It has been observed that the rubric does not say that the proper matter and form are "the essential parts" but only "essential parts of baptism," and that a "lawful minister;" is presupposed. And I have already stated my opinion that it is possible that no public certification of an orderly baptism, nor any reception, was after 1604 intended for those who had received lay-baptism. But even if it could be demonstrated that this service was not intended for the reception of those baptised by laics, that would not bring us one step nearer the denial of the validity of lay-baptism. In considering however whether the service should or should not be used for the reception of those who have received lay-baptism, it will be worth considering in how many parts of the Prayer Book the title of the ordinary minister is written, when it does not seem intended that others should be excluded. It is not pretended, I suppose, that a Deacon should not say any parts of Morning and Evening Prayer or of the Litany which the rubric assigns to the "Priest." Again, as regards the intentions of those who gave us the Prayer Book in its present shape, we may observe that they changed the title of the service, as it had been altered in 1604, viz., "Of them that are to be baptised in private houses in time of necessity by the minister of the parish or other lawful minister that can be procured" into its present form, omitting all reference to the minister of the parish or other lawful minister. But, I repeat it, whatever view is taken, nothing in the service so much as suggests the invalidity or doubtfulness of lay-baptism.


Article XXIII. (of the XXXIX. Articles) has been supposed by some to bear upon this question. But it is obvious that a recognition of the maxim, Multa fieri non debent sed facta valent, evacuates the argument of all force. For even if the [19/20] Article declares the unlawfulness of a layman's administering the sacrament of baptism, it says nothing of the invalidity of the act when done. The words of the article however seem rather to refer to public than to any private ministrations; and the student will do well to look at the Article in its Latin as well as in its English form. [Non licet cuiquam sumere sibi munus publice praedicandi aut administrandi sacramenta in ecclesia, &c.]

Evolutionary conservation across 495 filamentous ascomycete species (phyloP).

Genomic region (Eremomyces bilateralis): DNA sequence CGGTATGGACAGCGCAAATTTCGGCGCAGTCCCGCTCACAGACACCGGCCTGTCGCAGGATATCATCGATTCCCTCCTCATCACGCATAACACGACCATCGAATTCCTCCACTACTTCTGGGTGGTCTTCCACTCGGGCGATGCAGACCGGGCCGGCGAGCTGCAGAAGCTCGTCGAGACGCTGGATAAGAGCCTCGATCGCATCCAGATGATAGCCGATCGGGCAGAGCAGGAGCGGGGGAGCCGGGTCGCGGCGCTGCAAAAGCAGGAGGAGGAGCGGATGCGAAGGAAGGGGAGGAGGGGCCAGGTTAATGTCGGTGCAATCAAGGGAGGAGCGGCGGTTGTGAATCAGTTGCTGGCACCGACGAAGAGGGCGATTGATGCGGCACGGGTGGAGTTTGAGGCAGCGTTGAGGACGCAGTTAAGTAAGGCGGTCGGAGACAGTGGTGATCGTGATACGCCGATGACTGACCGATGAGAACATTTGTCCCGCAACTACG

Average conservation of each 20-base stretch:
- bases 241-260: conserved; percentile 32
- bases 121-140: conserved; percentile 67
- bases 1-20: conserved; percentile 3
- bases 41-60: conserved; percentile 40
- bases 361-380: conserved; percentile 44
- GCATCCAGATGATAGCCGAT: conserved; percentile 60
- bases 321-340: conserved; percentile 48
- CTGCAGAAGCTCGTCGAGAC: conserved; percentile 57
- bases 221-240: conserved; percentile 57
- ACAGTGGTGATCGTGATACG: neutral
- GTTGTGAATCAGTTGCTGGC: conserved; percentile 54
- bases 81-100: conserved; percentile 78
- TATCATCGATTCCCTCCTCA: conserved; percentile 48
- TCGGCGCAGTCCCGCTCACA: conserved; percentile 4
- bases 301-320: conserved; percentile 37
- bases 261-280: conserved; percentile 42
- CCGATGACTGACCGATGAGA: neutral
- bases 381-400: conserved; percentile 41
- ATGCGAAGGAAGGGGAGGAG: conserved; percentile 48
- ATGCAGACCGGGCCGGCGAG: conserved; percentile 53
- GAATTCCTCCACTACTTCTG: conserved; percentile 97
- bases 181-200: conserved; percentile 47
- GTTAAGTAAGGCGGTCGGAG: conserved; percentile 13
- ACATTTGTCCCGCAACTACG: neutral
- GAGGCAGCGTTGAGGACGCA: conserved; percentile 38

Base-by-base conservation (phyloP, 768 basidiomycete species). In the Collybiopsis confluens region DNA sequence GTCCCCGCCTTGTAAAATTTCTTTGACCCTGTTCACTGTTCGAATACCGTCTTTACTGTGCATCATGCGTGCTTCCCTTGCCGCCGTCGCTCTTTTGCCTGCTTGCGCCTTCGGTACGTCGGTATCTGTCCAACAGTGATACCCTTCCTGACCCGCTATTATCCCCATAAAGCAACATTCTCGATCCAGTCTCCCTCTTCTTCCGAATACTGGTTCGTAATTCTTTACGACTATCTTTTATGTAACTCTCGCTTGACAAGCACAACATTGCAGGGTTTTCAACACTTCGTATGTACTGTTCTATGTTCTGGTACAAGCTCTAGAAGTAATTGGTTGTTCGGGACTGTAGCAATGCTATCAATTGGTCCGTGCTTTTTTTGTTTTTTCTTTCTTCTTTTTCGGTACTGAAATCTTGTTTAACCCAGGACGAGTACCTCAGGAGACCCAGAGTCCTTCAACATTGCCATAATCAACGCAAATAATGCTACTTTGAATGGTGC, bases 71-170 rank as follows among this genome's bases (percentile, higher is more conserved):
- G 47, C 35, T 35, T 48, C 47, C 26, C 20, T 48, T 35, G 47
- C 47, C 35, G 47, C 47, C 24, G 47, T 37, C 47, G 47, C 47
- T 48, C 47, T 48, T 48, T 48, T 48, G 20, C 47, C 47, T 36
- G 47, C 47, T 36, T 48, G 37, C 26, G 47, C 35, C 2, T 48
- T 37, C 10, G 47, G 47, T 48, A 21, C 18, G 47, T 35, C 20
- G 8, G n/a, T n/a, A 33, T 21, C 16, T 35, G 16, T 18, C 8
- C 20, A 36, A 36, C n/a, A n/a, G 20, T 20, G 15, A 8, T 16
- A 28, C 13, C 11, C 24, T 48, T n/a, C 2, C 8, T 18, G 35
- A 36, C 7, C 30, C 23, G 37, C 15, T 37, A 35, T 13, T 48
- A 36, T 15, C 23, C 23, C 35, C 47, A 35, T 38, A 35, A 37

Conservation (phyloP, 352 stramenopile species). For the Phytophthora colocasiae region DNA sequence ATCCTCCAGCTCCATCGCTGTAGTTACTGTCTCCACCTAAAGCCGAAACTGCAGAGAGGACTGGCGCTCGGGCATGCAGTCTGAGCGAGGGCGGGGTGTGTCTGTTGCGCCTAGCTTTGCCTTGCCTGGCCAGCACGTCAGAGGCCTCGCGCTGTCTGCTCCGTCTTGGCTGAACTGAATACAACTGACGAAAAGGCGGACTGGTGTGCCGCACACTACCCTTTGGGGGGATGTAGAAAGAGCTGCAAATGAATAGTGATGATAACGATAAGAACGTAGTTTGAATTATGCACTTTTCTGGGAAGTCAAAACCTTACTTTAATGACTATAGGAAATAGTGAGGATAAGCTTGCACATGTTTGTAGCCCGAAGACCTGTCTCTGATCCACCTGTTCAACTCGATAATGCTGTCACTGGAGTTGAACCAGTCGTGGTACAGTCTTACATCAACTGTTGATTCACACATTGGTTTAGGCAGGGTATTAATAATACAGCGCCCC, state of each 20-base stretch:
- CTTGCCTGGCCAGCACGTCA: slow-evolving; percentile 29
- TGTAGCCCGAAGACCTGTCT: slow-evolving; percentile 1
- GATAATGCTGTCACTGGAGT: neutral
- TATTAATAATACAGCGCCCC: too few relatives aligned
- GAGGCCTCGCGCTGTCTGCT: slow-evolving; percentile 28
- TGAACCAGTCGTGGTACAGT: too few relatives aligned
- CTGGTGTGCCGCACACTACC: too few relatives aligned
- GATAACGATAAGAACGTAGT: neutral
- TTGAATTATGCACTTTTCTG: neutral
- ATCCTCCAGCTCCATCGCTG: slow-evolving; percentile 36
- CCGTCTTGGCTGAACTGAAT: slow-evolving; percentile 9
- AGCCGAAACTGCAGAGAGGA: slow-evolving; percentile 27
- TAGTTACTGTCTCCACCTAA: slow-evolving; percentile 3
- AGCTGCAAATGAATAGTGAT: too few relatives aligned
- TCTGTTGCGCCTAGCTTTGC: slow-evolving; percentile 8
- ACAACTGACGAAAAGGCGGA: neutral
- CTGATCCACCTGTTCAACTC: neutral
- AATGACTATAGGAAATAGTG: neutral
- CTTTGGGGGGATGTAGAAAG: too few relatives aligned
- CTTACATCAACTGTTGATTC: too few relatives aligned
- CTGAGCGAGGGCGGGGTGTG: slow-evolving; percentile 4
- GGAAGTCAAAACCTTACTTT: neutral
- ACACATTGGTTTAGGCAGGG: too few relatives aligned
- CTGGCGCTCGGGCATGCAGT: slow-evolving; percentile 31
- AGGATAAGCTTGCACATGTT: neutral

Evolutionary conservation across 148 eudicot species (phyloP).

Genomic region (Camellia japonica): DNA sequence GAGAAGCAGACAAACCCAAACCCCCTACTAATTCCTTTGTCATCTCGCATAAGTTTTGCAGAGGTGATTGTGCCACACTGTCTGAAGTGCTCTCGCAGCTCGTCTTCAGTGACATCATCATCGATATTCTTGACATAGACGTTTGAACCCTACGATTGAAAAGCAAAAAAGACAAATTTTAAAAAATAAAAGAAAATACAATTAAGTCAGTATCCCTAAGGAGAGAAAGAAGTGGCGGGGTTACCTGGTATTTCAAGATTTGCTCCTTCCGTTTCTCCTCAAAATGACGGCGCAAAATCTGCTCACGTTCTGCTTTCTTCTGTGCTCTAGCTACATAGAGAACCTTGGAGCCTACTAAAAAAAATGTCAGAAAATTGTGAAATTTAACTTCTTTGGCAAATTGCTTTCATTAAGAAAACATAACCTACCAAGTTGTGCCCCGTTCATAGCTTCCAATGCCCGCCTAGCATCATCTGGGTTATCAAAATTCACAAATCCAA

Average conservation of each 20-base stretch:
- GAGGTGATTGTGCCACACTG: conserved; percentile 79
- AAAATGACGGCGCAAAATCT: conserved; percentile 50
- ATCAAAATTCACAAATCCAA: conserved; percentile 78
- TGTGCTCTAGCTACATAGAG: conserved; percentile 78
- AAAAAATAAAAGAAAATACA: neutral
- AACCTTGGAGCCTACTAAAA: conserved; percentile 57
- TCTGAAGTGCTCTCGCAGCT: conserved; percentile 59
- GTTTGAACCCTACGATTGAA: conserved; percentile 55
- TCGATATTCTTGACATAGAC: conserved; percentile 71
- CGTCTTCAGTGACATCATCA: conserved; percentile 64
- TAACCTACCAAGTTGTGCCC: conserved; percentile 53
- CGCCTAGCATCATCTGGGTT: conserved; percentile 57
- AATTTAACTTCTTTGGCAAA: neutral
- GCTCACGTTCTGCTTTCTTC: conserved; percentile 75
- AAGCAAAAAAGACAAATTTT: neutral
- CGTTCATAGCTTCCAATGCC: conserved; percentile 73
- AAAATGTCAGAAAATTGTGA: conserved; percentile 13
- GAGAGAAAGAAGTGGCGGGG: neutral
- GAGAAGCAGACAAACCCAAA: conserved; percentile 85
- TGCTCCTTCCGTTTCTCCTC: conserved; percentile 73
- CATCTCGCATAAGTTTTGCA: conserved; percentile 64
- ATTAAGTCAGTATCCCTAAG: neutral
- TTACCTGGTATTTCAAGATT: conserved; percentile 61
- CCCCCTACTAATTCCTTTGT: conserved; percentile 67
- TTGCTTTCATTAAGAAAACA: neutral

What is most worthy of observation is that this Article was promulgated in 1553, when the Prayer Book distinctly and formally recognised the validity of lay-baptism. This fact may be regarded as absolutely decisive of its proper interpretation.


No demonstration of the mind of any Church, based upon the legal construction of documents, can be more cogent than that supplied by the continuous, undeviating, and universal practice of the Church itself. In the Church of England the disciplinary rules and regulations, determining who might, and might not, legally minister the Sacrament of Baptism, may have varied from time to time. But we have no evidence to show that the practice of the Church of England as affected by the question of the essentials of the Sacrament has, in the slightest degree, varied from the days of St. Augustine of Canterbury down to the days of the present occupant of the primatial chair. Thirteen centuries of unbroken tradition are now all but complete. It is true that a few—a very few—individuals among the laity and clergy of the Church of England (some of them persons of piety and attainments) have in modern times expressed, as their private opinions, views hostile to, or dubious of, the validity of lay-baptism. But the practice of that great Church,—the true exponent of her faith,—has been unvarying. Those who have received lay-baptism and (we may add) schismatical baptism are presented for the rite of confirmation, and bishops, knowing the fact, confirm them. Persons who have [20/21] received lay and schismatical baptism have been advanced to the Diaconate, to the Priesthood, to the Episcopate. Exactly one hundred years intervened between two Archbishops of Canterbury, neither of whom, as is alleged, probably with accuracy, had received any but lay-baptism.